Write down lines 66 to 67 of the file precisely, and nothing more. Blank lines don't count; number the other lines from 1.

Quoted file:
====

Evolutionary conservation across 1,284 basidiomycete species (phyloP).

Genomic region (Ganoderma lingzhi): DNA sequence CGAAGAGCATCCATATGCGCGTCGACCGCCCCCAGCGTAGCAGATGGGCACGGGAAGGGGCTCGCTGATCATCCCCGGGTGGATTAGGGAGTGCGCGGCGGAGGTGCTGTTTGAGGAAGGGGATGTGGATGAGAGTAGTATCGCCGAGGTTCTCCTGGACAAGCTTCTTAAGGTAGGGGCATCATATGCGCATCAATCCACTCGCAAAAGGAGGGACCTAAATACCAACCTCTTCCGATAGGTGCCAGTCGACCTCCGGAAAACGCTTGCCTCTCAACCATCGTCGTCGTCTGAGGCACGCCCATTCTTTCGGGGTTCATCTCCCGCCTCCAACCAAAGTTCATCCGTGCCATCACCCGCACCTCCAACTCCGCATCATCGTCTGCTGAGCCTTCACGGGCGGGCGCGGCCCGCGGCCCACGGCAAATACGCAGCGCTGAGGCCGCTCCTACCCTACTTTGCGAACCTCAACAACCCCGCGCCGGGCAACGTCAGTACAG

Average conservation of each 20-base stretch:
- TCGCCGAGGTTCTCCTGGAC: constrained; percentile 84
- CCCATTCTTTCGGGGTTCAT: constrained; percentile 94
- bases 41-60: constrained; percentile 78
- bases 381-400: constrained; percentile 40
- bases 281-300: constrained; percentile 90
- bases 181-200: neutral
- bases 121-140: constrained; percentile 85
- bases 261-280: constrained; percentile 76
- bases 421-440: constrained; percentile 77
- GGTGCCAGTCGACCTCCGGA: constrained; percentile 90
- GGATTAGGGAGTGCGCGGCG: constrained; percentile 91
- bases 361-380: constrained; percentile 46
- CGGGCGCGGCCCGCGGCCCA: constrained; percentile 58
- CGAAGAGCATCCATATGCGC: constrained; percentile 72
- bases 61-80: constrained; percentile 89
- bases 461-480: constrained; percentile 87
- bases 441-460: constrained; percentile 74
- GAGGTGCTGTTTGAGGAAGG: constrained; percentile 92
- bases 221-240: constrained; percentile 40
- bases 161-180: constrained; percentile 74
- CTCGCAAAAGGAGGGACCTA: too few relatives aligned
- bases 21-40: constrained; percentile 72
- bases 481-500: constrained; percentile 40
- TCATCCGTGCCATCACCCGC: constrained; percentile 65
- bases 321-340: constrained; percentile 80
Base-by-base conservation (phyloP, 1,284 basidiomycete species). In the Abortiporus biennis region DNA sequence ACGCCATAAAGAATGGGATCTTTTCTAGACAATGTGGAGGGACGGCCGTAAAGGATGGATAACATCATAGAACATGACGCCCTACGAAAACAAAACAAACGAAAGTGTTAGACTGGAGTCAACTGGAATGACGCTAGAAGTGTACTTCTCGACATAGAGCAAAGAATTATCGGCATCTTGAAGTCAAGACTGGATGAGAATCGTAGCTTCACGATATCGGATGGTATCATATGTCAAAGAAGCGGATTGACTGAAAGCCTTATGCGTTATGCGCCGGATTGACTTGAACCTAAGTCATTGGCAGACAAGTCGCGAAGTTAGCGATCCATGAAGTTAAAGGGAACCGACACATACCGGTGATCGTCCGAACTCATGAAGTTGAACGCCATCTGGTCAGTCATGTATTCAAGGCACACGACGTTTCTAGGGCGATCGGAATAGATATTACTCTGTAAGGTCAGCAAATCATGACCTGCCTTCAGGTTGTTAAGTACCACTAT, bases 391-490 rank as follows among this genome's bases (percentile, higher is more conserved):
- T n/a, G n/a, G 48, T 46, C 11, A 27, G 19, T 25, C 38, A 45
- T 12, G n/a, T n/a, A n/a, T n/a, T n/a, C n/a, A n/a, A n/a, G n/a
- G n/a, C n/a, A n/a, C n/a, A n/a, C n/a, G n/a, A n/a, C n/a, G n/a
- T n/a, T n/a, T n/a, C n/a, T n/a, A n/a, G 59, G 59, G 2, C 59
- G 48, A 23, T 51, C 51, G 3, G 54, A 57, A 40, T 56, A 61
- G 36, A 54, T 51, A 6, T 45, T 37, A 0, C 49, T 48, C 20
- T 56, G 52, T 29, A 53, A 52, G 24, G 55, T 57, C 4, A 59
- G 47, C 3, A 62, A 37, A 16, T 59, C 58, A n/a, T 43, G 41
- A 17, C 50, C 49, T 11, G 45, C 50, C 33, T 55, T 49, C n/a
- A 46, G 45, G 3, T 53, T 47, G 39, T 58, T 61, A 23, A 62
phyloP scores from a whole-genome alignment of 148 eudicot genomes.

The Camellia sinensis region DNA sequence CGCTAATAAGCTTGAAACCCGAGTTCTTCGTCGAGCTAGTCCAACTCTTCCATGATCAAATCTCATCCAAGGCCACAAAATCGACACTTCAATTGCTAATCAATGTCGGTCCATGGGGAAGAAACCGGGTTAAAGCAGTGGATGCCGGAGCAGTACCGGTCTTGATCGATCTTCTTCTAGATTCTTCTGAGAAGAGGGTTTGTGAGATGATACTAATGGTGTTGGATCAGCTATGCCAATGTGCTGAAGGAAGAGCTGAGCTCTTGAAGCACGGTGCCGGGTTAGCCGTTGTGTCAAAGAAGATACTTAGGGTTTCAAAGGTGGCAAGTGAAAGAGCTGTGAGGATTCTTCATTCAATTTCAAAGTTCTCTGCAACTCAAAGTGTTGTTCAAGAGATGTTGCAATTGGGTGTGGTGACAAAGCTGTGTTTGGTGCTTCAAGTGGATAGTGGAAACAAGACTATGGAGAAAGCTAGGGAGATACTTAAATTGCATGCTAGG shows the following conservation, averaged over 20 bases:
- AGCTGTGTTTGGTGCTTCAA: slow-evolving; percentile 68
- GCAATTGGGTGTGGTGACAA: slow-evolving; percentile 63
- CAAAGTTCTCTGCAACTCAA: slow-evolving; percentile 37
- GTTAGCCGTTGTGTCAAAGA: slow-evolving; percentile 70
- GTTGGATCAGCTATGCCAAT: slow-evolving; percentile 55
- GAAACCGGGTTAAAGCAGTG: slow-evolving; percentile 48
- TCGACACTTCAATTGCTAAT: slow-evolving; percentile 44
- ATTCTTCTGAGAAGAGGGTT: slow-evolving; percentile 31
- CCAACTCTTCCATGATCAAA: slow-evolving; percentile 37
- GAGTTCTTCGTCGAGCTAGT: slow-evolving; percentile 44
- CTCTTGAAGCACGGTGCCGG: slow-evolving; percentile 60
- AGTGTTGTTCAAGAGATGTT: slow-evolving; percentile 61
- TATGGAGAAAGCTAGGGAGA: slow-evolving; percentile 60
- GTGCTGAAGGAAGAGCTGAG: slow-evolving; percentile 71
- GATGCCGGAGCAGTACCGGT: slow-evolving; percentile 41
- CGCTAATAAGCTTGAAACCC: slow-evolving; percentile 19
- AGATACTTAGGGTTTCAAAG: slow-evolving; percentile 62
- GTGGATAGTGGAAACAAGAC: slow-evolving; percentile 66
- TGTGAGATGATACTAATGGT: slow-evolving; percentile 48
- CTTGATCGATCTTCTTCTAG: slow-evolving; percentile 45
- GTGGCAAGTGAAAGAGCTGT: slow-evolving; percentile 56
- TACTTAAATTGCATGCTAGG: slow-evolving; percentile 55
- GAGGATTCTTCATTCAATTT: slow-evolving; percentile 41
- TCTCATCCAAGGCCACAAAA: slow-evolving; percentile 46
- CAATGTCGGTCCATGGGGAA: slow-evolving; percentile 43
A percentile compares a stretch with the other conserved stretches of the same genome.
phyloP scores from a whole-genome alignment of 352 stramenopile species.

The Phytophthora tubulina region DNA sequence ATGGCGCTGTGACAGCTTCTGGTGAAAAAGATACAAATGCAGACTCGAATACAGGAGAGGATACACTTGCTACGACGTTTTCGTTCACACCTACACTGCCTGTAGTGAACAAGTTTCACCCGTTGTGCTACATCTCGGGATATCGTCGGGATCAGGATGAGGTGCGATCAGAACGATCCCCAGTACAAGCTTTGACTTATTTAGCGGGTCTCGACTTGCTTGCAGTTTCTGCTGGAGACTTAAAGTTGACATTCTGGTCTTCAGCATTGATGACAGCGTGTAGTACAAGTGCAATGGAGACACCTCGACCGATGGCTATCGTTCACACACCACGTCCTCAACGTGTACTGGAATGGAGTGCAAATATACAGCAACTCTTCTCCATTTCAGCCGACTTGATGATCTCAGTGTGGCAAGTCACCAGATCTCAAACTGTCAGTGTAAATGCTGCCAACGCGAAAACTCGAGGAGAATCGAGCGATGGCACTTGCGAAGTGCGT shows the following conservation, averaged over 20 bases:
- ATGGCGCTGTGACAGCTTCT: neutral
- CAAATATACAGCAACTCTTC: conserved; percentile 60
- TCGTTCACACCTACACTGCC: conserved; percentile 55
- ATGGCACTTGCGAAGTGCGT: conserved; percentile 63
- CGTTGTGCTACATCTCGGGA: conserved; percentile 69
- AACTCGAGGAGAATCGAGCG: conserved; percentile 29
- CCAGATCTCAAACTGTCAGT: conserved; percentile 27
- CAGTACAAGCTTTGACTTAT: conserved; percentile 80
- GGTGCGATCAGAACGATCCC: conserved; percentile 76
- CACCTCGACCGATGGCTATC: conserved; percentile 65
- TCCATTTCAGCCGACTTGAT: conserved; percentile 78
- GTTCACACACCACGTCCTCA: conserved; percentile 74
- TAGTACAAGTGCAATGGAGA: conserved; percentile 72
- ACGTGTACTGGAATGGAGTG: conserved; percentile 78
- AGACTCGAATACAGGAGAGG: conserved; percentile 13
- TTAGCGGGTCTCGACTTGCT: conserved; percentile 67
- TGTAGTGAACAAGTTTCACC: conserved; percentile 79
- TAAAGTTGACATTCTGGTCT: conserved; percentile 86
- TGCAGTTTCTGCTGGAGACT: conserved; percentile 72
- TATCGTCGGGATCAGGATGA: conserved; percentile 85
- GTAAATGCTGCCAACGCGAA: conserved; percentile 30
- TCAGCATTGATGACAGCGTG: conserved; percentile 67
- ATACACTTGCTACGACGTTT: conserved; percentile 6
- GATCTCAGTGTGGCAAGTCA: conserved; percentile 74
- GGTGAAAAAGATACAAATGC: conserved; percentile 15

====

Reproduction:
- CAATGTCGGTCCATGGGGAA: slow-evolving; percentile 43
A percentile compares a stretch with the other conserved stretches of the same genome.